Pain happens. We can try to avoid it but we can’t hold it off forever. Pain comes into our lives and we get to choose what to do with it. Will we pay attention to it? Will we ignore it? Will we push it down? Will we welcome it?
I went through the first 2/3 of my life avoiding the painful emotions: disappointment, sadness, loneliness, grief. I thought that if I glued a smile on my face, I could avoid the pain and not suffer: Look at happy me! I have a college-degree, a husband, a big house, kids….even a dog! If I stayed busy enough, I barely noticed the tightness in my chest or the underlying anxiety that accompanied most of my days. I thought that by avoiding my painful feelings, I could avoid suffering. Nope! Not true. The truth? I was suffering because I was ignoring my pain.
It wasn’t that feeling sad or lonely or grief made me suffer. It was in not allowing myself to feel all the emotions that made me suffer.
Why do we do this? To be fair, we do this physically also. When we are out on a run and get a cramp we want to stop. Why stop? Fear. We are afraid that the cramp will get so bad that we won’t be able to handle it. Guess what? The cramp doesn’t get worse and usually goes completely away. This happens all the time when I’m teaching a group class. In the middle of a set of leg exercises, people will stop the exercise and rub their legs. It’s as if, in feeling their leg muscle work, it’s a sign that they need to stop. Nope. Nothing has gone wrong. Their leg will not fall off.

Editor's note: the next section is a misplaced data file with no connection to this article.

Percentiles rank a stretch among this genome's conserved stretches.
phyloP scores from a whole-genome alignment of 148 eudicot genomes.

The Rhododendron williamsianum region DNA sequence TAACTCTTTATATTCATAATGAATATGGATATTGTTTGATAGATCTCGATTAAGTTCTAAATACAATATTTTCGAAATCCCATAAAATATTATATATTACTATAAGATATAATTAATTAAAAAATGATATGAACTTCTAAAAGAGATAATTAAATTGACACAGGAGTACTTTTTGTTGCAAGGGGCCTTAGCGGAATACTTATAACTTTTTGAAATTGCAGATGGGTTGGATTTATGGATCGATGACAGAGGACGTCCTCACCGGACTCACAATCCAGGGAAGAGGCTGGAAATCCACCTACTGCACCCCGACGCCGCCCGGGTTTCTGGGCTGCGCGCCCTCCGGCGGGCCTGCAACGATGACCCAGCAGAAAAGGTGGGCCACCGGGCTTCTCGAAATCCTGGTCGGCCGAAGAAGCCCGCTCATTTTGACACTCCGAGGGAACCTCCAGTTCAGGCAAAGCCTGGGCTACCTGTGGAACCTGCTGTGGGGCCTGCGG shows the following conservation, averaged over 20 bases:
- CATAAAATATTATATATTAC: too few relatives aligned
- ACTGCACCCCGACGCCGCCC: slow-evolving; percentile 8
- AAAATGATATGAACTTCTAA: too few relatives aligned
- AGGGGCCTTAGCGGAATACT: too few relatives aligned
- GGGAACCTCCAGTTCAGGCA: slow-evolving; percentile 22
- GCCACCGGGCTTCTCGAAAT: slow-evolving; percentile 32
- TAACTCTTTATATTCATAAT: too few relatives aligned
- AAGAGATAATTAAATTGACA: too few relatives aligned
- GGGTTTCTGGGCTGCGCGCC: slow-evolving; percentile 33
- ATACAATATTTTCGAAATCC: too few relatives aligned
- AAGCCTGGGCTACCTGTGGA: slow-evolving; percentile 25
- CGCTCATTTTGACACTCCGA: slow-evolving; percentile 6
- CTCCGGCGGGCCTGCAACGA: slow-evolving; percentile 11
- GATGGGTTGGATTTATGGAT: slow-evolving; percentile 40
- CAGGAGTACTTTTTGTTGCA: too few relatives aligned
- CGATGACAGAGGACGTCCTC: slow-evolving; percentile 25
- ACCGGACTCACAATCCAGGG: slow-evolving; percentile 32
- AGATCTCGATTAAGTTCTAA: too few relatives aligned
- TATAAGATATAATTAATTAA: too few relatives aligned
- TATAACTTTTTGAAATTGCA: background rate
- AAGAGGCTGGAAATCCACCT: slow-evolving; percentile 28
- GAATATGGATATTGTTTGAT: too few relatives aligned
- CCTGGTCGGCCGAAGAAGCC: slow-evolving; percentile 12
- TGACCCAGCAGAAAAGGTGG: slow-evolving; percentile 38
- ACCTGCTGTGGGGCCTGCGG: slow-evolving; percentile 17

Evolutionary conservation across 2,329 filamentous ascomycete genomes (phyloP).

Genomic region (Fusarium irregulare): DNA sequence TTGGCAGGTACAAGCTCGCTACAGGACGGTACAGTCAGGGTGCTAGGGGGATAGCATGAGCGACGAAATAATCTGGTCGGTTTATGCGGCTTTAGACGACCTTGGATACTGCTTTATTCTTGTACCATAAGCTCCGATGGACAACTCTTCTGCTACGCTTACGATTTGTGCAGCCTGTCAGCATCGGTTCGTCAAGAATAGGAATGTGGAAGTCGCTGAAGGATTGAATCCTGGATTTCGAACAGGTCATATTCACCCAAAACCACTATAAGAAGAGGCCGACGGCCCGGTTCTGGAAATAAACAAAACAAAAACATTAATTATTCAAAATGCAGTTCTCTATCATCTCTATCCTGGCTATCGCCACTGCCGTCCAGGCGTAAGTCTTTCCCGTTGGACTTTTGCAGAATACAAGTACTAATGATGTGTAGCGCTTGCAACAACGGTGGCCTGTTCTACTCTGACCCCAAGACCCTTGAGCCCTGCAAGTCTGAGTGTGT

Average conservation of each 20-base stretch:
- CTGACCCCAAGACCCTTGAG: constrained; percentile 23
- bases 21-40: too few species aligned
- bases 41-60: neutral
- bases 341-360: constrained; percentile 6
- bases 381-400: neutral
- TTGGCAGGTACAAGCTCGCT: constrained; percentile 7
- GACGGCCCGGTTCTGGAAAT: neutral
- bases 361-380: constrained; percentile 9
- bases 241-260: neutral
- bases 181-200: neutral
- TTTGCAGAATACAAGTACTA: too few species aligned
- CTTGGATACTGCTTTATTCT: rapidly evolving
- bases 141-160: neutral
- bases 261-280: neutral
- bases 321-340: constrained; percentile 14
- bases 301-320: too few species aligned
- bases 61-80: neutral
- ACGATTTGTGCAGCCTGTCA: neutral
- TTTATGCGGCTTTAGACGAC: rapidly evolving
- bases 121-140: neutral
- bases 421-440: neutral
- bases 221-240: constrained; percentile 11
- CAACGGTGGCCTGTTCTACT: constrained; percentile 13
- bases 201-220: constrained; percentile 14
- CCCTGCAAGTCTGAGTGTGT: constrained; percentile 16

We do this emotionally also. We think that if we stop and feel sad that our child is growing up, we will not be able to get out of that sadness; as if stopping to cry, we will never stop crying. Guess what? In the same way the cramp or muscle fatigue goes away, so does the sadness. It passes.
Just because something is hard, physically or mentally, doesn’t mean it’s time to stop.
We think the painful emotion causes us to suffer but what really causes us to suffer is what we do to avoid the pain: we eat; we shop; we work. What do these behaviors lead to? Suffering. An unfulfilling job. A disconnected marriage. Extra weight. Extra debt.
We suffer to avoid the pain. Feeling lonely is hard. Eating or shopping to avoid feeling lonely is easier. Getting up early to work out is hard. Sleeping in is easier. That doesn’t mean we can’t do it. Allowing the discomfort in (pain) is where the growth occurs. Each time we don’t choose the easy out (eating, drinking, blaming, judging), we grow stronger. Each time we don’t stop the exercise or the run, we get stronger.
Pain is a precursor to growth. Our muscles literally tear apart in order to grow. After you push through a challenging class, how do you feel? Strong. Confident. Proud. The same thing happens emotionally. After we allow our painful feeling and learn from it, how do we feel afterwards? Like a badass. Like a warrior. Like a stronger, more evolved version of you!
I would not be who I am without my past. My divorce. My eating disorder. My relationship with my parents. Everything I am and the woman I’m meant to be, is discovered through pain. The path of the warrior is to shift from avoiding pain to viewing pain as a teacher. Invite it in. We are who we are because of the pain.
Where are you choosing to suffer instead of working through the pain?